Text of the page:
But therein lies the crux of the matter. One absolutely cannot address financial inequality if there exists no concrete point of comparison. By keeping employees from discussing compensation for commensurate work, we are kept in the dark. The concrete examples of inequitable pay are persistently out of our grasp.
It’s not that as a society we don’t talk about money in general. We are a culture that legitimately WORSHIPS money. Just look at that Lizard King Joel Osteen and other “prosperity preachers.” Now, I’m about as irreligious as you can get, but I was raised Catholic and I actually paid attention. Call me crazy, but I’m 99.99999% sure that Osteen’s pulpit-purse pontification is pretty much the exact opposite of what that there Jesus Christ fellow was all about. (Now that’s not to say the Vatican practices what it preaches, either, but that’s not my point.) We are so obsessed with wealth and the wealthy that we elect businessmen because we admire and envy their wealth even as they show themselves to be amoral, lecherous, imbeciles whose so-called wealth is purely a byproduct of NEPOTISM and INHERITANCE.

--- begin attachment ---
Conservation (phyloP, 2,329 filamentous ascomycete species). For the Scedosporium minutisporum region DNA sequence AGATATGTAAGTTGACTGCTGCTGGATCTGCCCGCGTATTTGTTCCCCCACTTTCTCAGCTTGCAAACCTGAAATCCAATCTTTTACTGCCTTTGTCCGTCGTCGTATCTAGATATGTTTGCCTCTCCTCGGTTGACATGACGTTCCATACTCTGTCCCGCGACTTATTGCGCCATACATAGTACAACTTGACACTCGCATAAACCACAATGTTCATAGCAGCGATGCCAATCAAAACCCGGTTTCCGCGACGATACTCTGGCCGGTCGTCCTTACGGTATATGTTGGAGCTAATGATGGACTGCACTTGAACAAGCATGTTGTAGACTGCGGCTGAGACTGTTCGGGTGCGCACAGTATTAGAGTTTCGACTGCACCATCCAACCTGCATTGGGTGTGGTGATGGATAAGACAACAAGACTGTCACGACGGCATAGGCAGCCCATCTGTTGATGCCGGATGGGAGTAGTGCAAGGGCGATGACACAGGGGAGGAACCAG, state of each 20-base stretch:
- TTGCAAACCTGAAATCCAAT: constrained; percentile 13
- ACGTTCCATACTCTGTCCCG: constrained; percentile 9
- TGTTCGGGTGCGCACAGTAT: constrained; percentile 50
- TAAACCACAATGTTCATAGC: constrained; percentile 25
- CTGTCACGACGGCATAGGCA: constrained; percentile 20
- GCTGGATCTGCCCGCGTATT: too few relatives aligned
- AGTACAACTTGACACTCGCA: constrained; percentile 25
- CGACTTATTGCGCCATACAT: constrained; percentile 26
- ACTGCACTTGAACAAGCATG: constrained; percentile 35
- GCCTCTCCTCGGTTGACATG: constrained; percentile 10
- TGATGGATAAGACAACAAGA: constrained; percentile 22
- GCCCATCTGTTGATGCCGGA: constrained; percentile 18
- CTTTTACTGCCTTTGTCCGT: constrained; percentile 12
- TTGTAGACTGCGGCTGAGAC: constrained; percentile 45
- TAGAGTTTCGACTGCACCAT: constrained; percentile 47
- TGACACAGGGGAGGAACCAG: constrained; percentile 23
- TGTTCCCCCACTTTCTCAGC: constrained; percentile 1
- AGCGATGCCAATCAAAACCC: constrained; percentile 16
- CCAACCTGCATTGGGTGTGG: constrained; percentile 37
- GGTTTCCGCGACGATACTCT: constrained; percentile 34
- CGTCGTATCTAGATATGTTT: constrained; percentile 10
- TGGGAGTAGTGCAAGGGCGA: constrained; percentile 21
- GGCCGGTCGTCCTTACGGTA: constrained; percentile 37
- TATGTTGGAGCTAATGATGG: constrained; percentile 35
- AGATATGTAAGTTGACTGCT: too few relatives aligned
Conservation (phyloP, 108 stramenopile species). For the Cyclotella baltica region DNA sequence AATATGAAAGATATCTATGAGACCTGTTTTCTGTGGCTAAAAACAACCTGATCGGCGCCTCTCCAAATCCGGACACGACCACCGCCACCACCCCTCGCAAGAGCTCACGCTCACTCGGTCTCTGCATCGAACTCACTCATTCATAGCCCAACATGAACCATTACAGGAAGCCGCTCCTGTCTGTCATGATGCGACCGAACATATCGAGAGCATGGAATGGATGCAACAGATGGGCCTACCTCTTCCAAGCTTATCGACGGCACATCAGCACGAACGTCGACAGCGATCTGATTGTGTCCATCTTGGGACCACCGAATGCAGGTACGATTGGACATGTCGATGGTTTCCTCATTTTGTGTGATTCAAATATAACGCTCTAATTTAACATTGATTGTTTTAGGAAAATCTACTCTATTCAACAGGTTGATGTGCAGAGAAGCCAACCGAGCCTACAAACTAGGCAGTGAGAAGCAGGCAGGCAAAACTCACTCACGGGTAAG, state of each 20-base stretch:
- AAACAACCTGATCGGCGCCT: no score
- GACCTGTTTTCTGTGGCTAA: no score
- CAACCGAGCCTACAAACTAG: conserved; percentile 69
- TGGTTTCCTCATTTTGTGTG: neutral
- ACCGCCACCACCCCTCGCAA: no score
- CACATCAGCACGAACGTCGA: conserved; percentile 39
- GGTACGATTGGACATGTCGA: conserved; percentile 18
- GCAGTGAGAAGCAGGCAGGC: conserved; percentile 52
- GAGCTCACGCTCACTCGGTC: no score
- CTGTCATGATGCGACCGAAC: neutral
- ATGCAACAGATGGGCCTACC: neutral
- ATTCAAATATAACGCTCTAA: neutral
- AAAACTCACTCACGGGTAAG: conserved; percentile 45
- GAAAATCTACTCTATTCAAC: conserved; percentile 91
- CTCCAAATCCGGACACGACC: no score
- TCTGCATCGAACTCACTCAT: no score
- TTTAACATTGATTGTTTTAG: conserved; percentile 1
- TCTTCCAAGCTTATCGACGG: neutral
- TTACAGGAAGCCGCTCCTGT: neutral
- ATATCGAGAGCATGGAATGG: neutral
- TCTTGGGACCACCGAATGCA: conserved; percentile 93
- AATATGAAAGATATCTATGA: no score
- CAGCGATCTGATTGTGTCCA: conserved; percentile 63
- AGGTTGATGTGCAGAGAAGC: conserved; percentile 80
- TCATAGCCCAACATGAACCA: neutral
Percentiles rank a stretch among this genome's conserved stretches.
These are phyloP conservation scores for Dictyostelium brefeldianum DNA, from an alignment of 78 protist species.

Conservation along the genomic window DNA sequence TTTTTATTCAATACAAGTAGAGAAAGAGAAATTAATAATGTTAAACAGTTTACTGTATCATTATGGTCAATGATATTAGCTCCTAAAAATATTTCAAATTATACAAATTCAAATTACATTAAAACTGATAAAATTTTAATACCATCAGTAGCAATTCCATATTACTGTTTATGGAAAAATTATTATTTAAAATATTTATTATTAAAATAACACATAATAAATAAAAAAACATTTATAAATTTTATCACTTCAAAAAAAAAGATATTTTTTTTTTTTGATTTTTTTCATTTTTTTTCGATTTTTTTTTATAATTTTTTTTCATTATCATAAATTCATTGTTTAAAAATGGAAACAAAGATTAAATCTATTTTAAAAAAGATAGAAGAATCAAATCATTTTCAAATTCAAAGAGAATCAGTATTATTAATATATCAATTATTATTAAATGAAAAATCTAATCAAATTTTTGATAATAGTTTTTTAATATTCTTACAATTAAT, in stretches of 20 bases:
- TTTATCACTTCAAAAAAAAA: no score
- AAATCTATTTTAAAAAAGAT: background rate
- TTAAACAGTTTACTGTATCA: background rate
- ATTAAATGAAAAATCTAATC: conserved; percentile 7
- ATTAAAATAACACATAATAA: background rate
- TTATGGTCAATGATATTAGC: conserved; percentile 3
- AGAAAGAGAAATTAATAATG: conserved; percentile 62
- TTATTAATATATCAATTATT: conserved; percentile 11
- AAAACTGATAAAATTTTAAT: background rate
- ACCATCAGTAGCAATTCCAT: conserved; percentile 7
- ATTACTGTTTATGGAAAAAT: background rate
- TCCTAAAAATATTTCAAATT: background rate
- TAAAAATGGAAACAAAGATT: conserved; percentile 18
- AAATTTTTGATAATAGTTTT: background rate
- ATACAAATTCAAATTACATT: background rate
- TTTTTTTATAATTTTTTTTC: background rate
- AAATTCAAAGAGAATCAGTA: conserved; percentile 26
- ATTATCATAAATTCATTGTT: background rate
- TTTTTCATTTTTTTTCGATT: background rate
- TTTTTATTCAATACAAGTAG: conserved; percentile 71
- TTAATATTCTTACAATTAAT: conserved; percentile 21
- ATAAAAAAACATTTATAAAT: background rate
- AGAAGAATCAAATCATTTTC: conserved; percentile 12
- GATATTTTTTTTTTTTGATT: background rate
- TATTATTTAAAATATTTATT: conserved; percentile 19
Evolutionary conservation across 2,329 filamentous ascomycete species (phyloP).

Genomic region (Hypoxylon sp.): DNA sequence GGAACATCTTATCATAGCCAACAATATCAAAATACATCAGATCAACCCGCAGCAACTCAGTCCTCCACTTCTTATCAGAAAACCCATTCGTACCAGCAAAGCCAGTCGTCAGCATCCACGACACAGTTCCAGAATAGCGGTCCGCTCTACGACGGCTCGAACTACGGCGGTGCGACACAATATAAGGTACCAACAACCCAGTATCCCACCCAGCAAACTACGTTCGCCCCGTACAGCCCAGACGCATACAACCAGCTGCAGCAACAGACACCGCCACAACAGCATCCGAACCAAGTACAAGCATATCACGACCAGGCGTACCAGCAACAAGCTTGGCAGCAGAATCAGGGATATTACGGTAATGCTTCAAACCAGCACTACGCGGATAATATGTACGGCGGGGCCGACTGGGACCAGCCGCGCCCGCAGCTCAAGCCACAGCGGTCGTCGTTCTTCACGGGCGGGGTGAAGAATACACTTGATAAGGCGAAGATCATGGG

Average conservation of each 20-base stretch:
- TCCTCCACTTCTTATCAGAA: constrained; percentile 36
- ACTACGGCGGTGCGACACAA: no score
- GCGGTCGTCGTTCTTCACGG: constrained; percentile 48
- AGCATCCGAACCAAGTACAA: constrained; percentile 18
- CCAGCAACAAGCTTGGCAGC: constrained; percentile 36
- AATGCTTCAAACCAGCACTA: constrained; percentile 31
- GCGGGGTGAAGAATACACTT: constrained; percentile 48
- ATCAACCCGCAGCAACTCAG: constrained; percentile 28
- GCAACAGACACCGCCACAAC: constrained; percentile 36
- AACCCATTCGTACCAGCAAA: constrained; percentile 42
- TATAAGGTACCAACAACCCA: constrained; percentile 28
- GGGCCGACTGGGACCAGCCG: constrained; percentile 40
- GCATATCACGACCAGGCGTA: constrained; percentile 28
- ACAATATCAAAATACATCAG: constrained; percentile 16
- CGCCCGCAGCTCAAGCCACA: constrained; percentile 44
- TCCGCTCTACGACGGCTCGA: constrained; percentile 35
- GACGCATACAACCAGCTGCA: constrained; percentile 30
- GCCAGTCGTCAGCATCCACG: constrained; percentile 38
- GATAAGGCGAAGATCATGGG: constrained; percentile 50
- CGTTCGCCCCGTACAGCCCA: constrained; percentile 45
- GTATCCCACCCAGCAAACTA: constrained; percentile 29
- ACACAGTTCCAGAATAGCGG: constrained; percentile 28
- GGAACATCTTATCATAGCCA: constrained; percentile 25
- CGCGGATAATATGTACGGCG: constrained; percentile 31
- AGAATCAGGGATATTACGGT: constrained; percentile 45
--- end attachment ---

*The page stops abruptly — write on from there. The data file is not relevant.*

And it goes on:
We spew nonsense like “wealthy is healthy,” which is terrifying and actually true: in this country, you must have wealth to legitimately purchase health(care). The Republicans’ beloved idea of stripping away the ACA (Obamacare) and foreign assistance programs actually underscores that inequity and Capitalism’s gross iniquity are opposite sides of the same fucking coin. IT IS MORALLY BANKRUPT TO MAKE HEALTHCARE UNATTAINABLE TO THE POOR, YOU CUNTS.